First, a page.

A 33-Year-Old Woman With Rigidity and Stereotypies

James Robert Brasic, MD, MPH


April 25, 2017


Rett syndrome is a progressive neurodevelopmental disorder that almost exclusively affects females.[1,2,3] This rare disorder was described in 1966 by Dr Andreas Rett, an Austrian pediatric neurologist. Now considered to be a syndrome of neurodevelopmental arrest, patients experience developmental regression after a period of 6-18 months of normal development.

In the United States, classic Rett syndrome affects 1 in 10,000 to 1 in 15,000 girls by age 12 years.[4] Undiagnosed and misdiagnosed cases make it difficult to determine the exact frequency in various populations.

Patients are phenotypically normal at birth. Growth and development seem normal during the first year of life. Subsequently, a deceleration in head growth occurs (acquired microcephaly). Girls with Rett syndrome lose previously acquired motor and language skills. Impaired control of voluntary movements (gait ataxia) is common, as is apraxia. Nonpurposeful stereotypic hand movements, such as hand-wringing, hand-squeezing, clapping, hand-rubbing, and repetitive hand-to-mouth movement, are distinctive, along with progressive rigidity.[5,6,7,8] A longer example of these types of behaviors that includes more detail is provided in the video below.

Affected females may display autistic mannerisms, feeding and swallowing difficulties, and, as in the patient in this case, a seizure disorder. Females with Rett syndrome generally have profound intellectual disability. Average life expectancy can be as high as the mid-40s. An increased risk for sudden death due to electrophysiologic cardiac irregularities, such as prolonged QT interval and T-wave abnormalities, is noted. Poor seizure control, aspiration pneumonia, and malnutrition are contributing factors to morbidity and mortality.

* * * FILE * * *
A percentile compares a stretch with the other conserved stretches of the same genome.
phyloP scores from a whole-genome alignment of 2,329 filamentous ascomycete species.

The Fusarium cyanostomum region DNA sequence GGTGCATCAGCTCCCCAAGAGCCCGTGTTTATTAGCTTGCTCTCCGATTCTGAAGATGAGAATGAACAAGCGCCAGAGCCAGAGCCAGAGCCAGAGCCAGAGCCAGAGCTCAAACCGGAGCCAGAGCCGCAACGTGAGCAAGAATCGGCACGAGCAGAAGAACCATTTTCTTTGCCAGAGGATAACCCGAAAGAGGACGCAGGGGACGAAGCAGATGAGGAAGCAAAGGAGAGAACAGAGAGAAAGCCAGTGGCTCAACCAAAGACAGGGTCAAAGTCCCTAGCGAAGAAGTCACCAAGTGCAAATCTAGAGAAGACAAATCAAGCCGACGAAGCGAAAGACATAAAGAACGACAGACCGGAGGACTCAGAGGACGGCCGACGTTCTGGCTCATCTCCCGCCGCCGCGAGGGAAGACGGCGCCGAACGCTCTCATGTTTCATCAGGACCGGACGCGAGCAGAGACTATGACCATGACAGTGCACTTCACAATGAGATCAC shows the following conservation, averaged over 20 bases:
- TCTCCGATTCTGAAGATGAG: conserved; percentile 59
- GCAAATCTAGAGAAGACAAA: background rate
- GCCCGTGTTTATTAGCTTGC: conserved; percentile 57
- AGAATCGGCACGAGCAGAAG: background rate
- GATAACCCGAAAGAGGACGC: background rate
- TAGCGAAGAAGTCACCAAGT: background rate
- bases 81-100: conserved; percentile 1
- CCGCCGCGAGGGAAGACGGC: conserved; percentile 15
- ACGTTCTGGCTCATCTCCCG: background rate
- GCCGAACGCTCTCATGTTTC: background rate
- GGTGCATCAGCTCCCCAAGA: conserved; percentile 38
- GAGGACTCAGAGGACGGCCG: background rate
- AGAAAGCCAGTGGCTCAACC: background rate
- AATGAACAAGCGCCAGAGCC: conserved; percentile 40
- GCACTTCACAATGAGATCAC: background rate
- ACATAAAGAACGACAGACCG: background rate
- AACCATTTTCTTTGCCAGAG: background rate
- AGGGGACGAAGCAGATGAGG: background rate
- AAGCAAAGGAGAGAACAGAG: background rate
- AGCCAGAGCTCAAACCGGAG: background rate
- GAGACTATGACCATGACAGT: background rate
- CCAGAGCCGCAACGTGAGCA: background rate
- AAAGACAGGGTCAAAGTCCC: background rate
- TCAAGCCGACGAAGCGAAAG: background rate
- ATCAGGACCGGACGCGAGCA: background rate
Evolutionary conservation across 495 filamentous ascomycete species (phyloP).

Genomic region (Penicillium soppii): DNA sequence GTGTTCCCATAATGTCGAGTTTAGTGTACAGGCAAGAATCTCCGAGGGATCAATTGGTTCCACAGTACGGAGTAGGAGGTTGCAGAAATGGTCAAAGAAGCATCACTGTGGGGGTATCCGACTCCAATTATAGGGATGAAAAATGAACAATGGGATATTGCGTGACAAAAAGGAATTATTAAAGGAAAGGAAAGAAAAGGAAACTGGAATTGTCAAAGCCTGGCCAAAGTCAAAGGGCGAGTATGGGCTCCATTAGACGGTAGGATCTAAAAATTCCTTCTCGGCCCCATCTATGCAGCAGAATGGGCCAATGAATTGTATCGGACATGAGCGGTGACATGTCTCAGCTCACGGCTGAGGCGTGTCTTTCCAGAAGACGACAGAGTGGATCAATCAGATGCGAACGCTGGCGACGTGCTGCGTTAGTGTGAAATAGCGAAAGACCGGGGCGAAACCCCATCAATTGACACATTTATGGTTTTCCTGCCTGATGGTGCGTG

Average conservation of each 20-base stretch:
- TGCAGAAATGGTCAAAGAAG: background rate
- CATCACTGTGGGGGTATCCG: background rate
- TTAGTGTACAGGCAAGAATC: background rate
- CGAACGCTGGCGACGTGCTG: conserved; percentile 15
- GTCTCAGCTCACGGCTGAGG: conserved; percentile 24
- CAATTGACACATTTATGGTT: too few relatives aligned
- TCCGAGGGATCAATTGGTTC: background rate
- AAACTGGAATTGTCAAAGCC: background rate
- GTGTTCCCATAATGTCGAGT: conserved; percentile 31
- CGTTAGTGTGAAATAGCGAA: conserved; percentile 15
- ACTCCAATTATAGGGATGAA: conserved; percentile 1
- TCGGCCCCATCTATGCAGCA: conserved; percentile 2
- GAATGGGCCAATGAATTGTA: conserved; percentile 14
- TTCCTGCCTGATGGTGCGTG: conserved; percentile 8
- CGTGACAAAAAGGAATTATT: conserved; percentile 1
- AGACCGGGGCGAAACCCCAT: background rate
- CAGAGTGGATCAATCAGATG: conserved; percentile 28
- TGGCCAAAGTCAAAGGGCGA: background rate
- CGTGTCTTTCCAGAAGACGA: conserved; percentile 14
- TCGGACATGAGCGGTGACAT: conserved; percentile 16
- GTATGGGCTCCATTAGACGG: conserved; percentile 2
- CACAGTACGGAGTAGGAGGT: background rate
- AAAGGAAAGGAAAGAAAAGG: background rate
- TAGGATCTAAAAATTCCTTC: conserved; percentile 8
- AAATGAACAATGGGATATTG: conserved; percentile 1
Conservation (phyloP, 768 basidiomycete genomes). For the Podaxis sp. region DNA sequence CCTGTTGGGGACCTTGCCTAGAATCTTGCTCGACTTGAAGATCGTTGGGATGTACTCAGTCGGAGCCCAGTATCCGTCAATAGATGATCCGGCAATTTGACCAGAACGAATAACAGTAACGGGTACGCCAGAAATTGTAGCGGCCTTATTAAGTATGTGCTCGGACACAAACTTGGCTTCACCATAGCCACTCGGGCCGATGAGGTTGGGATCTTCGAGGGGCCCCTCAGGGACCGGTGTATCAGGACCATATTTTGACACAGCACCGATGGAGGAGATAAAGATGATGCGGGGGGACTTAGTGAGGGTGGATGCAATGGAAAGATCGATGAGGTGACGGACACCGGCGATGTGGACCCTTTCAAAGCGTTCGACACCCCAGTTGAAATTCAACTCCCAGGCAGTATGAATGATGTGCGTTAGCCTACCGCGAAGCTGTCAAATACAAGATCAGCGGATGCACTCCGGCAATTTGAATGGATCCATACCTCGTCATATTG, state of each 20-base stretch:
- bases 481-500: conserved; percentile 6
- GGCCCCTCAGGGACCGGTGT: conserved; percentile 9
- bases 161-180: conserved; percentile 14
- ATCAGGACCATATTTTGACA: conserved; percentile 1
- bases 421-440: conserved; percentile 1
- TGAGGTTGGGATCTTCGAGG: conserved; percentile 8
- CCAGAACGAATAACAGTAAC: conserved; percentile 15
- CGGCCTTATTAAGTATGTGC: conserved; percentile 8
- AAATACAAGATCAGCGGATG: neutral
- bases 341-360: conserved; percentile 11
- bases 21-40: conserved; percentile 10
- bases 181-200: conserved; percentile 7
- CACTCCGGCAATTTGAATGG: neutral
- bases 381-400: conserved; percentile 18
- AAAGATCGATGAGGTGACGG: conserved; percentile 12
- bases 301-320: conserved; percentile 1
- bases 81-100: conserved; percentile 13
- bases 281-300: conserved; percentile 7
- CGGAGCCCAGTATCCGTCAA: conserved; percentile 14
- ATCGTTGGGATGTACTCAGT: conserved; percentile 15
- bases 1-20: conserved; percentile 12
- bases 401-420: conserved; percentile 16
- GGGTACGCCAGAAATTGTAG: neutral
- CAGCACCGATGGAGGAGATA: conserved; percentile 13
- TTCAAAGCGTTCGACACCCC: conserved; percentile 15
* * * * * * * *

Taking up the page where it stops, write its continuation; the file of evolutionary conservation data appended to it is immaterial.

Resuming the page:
Most males born with Rett syndrome die in infancy. Those who survive past infancy are severely affected and are described to have a variant condition called "MECP2-related severe neonatal encephalopathy." Rett syndrome is inherited as an X-linked dominant disorder. Cases are sporadic and are typically caused by a de novo mutational event on the X chromosome. This syndrome is caused by mutations in MECP2, a gene located on Xq28, that encodes for methyl-CpG–binding protein 2 (MeCP2).[1,2] Abnormal function of the MECP2 gene hinders normal production of the MeCP2 protein. This protein is critical for neuronal maturation, elaboration of synapses, and pruning of the nervous system in childhood.[9,10,11] In addition, cholinergic neurotransmission is defective in Rett syndrome.[12]

In patients with Rett syndrome, random X-chromosome inactivation (lyonization) affects the clinical severity of the disorder.[13,14,15,16] X-chromosome inactivation is considered skewed when more than 80% of cells reflect a single allele.[17,18,19,20] Hence, a higher percentage of an active abnormal X allele dictates a worse clinical presentation for the patient.


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